The Morrison and Jenkins families seem to have been very close. About 1894, when T. W. and Louisa sat for a formal portrait with six of their children, not only were their son-in-law and baby grandson included but also Janey and Emmerine Morrison, two of Emma Jenkin’s Morrison’s new sisters-in-law.

Jenkins and Morrison families
The Jenkins and Morrison families, about 1893. Front row, from left to right: Thomas William Jenkins, Pearlee Margaret "Maggie" Jenkins, Louisa I. Williams Jenkins, Thelma Zobedia "Beadie" Jenkins, David Andrew Morrison, Baby Christopher Columbus "Lum" Morrison, Emmaline Jenkins Morrison; Back row: Andrew Jefferson Jenkins, William Newton Jenkins, Thomas Benjamin Jenkins, Janie Morrison, Emmerine Morrison.

Around the same time period, T. W. and Louisa posed for a formal portrait on their own. In appearance, they seem like an "odd couple." Dressed in a dark, three-piece suit, T. W. is of average height, thin, with a mustache and Buffalo Bill-style goatee. Louisa, only slightly shorter, stands to her husband’s left. She is a large, buxom woman wearing a white blouse and a dark, floor-length skirt. Each has a hand resting atop the back of a chair. They seem stiff and ill-at-ease.

TW and Louisa Jenkins
T. W. and Louisa Jenkins, 1890-something.

On July 14, 1900, a second Jenkins-Morrison union occurred when William Newton Jenkins, age eighteen, married his brother-in-law’s sister, Emmerine J. Morrison, less than two weeks before her twenty-sixth birthday. In an age when men traditionally married younger women, (oftentimes many years younger) the groom being six years younger than the bride was something out-of-the-ordinary. Be that as it may, this union, which produced three children, was short-lived. In February 1904, after contracting blood poisoning (possibly as a result of child-birth), Emmerine Jenkins died.

In two separate transactions, one in December 1900 and the other in April 1901, T. W. Jenkins purchased a total of 12 acres of land from one John W. Rountree, part of the Reddin or Redding Russell survey, located about 1 1/2 miles northeast of Paris (Lamar County Deed Book 96, p. 275 and Deed Book 99, p. 20). He did not keep this property very long, however. On March 22, 1909, he sold all 12 acres back to Rountree for $300 (Lamar County Deed Book 130, p. 91).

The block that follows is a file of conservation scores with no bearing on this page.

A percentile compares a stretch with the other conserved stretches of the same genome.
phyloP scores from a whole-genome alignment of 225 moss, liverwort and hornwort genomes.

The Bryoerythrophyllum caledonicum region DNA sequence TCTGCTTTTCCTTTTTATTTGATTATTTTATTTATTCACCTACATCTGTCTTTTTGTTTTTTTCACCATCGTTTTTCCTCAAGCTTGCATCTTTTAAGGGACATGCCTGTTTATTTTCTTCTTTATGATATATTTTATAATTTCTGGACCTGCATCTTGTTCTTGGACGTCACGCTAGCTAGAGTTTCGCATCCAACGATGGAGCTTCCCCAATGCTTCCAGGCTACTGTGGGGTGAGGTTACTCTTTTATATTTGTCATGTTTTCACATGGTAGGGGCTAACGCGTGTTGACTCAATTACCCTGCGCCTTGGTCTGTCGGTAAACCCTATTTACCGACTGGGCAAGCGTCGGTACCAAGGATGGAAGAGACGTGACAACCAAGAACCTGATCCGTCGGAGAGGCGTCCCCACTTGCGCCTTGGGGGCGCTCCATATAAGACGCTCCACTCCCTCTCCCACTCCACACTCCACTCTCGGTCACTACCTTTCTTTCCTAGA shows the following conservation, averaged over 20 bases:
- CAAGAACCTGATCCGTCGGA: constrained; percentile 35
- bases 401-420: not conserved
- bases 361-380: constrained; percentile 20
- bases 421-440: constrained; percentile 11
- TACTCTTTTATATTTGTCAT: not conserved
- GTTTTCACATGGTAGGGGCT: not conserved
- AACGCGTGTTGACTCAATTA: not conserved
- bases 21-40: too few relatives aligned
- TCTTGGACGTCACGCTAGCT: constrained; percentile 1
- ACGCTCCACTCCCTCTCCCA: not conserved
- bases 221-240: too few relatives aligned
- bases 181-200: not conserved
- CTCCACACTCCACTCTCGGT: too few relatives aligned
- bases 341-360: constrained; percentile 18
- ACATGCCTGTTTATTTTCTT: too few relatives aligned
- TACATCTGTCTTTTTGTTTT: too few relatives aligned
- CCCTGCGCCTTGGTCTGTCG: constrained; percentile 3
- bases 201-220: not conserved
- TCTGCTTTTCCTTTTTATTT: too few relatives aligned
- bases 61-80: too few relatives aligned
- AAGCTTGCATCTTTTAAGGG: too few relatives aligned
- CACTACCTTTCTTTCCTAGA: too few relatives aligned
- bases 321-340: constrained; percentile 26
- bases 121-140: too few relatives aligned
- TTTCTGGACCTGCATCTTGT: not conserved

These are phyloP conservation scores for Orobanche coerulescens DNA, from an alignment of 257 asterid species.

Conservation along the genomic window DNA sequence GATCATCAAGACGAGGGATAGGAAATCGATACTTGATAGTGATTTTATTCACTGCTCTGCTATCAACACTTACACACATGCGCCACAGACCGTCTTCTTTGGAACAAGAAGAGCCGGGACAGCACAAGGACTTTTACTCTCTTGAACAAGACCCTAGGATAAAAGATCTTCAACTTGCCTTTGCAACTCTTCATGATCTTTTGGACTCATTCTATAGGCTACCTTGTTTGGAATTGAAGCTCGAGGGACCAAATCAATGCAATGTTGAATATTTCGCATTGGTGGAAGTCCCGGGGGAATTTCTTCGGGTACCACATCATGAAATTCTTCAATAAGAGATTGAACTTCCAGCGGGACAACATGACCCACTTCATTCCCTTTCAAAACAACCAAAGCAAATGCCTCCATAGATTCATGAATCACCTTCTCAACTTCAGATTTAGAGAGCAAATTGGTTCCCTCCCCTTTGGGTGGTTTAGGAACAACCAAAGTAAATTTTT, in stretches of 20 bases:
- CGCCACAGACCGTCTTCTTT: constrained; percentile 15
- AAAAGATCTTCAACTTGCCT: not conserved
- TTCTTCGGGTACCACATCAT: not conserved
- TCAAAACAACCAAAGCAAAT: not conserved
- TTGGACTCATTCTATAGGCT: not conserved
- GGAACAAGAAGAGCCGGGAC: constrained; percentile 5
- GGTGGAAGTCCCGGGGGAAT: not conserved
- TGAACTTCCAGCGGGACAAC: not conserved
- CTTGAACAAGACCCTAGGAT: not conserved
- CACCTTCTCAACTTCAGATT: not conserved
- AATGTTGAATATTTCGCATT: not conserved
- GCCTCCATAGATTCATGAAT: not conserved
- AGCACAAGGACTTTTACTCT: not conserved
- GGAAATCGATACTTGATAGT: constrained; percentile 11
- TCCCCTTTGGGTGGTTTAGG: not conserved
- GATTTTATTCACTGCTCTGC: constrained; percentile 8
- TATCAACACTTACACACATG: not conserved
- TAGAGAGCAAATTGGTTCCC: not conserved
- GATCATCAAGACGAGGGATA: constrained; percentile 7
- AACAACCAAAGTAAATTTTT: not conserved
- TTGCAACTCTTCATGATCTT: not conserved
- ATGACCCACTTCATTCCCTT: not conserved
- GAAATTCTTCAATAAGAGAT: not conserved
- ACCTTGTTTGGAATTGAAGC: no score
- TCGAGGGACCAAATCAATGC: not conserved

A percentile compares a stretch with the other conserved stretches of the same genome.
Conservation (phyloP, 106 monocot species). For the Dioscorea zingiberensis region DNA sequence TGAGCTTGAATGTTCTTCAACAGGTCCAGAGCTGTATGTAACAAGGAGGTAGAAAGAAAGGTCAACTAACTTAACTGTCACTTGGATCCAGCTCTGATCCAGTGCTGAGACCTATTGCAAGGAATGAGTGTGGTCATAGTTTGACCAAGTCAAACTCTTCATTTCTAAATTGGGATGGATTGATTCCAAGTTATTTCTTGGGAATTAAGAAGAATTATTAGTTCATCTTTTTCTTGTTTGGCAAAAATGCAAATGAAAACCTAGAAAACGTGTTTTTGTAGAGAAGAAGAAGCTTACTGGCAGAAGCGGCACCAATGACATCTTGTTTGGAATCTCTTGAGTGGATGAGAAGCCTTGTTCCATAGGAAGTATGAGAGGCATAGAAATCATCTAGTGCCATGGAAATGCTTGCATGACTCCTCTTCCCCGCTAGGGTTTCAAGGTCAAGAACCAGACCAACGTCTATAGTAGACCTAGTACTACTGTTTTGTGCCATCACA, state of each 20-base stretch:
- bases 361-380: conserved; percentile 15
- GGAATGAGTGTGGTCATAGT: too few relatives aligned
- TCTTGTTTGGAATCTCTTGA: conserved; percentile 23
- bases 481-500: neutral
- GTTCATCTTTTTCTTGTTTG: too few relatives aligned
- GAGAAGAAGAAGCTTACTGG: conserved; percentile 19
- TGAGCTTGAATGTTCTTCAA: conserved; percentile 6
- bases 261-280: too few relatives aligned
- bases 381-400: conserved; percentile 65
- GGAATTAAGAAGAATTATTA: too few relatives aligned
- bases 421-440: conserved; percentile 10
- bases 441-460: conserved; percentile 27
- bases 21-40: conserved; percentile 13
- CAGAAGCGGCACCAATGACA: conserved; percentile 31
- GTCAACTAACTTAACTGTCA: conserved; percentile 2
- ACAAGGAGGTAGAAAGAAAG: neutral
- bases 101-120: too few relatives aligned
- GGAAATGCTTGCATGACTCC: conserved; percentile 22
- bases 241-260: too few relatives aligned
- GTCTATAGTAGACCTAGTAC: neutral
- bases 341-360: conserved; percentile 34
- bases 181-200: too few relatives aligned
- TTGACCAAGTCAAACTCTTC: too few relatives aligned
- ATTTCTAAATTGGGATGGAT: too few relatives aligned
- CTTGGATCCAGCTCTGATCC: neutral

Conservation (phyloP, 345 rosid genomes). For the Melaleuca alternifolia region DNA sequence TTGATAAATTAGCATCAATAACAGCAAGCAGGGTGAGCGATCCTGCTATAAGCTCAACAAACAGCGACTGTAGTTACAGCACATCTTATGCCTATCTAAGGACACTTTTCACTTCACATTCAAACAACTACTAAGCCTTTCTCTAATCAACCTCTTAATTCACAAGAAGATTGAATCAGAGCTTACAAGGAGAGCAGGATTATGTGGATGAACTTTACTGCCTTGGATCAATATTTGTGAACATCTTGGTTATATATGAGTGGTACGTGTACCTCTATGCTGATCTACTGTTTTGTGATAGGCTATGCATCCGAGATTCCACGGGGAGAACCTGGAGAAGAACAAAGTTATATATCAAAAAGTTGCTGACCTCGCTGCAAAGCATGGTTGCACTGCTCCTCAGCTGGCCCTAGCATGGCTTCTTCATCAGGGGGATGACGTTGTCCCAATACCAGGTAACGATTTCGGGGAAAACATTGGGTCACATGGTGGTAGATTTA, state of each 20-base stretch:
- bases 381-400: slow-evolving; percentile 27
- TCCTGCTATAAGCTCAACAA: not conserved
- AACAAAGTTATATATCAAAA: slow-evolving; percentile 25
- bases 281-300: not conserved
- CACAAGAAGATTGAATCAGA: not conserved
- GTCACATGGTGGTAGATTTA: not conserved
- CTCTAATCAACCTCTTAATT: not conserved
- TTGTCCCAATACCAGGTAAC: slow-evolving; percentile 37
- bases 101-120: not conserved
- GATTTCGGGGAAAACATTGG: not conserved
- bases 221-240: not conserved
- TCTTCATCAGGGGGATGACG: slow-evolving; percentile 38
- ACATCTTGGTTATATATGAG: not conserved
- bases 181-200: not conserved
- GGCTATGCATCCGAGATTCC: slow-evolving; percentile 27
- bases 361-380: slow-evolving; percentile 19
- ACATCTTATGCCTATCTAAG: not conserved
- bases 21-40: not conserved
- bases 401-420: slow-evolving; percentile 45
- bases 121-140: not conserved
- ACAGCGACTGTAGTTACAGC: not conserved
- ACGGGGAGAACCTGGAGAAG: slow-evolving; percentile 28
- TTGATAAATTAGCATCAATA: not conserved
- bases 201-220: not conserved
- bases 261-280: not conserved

On August 13, 1903, to correct the surveyer's field notes, J. W. Ownby and others deeded 31.59 acres of the Reddin or Redding Russell survey, about two miles north of Paris (but now within the city limits), to T. W. Jenkins. The cost to him was $1. (Lamar County Deed Book 113, p. 11). Because reference is made in this deed to the sale of land to Jenkins by the Harrisons in 1884, the land described in this deed does not appear to be a separate piece of property, but merely a boundary adjustment to a tract already owned by Jenkins. Without the 1884 deed to go by, however, it is impossible to know precisely. However, we do know that that very same year, T, W. sued the City of Paris for creating a nuisance by using an adjacent ten acres as a city dump. Jenkins said that the foul odor the dumping created lowered the value of his property, making it un-rentable. Claiming that the property was worth $4,000, he asked for $3,500 damages, but after the case was tried, he was awarded only $175. Despite the small amount of the award, the City appealed the case and in 1909, the decision of the earlier court was reversed and remanded. (The Texas Civil Appeals Reports, vol. 57 (Chicago: T. H. Flood & Co., 1911), 383-6.

On February 4, 1903, for $400 ($200 cash, plus a promissory note of $200 at 10 percent interest), T. W. Jenkins and wife, Louisa, sold 40 acres of his farm to his son, Willian Newton Jenkins (Lamar County Deed Book 105, pp. 244-5), and another 40 acres to his son, Thomas Benjamin Jenkins (Lamar County Deed Book 105, p 248), also for $400. On October 4, 1911, two days before he died, he sold 35 1/2 acres to his daughter, Zoebedia Jenkins Hale, and her first husband, Harry (Lamar County Deed Book 137, p. 426), and 32 acres to his daughter Maggie Jenkins Cunningham and her husband (Lamar County Deed Book 137, p. 385). In each of the sales to his daughters, the amount paid was one dollar. These reductions left him 31 acres of the original 187 1/2 that he purchased in 1878.

T. W. Jenkins farm divided
Map showing T. W. Jenkins' farm divided among four of his children.

On December 31, 1903, T. W. and Louisa's youngest daughter, Sada Elizbeth Jenkins, died at the age of five. Her brother, Andrew, died almost exactly two years later, on December 29, 1905, at the age of eighteen, from typhoid fever. He was buried two days later, but the name of the cemetery (probably Long) has been lost to history.

Sometime between 1903 and 1910, T. W. Jenkins and his wife, Louisa, were divorced. We do not know precisely when or wwhy. Nevertheless, in 1910, when he was sixty-two years of age, the federal census-taker found T. W. living alone in a house on North Lee Street in Paris. The family of his nephew, Benjamin Franklin Jenkins, Jr. (the son of T. W.’s brother Benjamin) lived next door. His ex-wife lived with their son William Newton Jenkins, his new bride Celeste, and their children, probably on their farm near Powderly.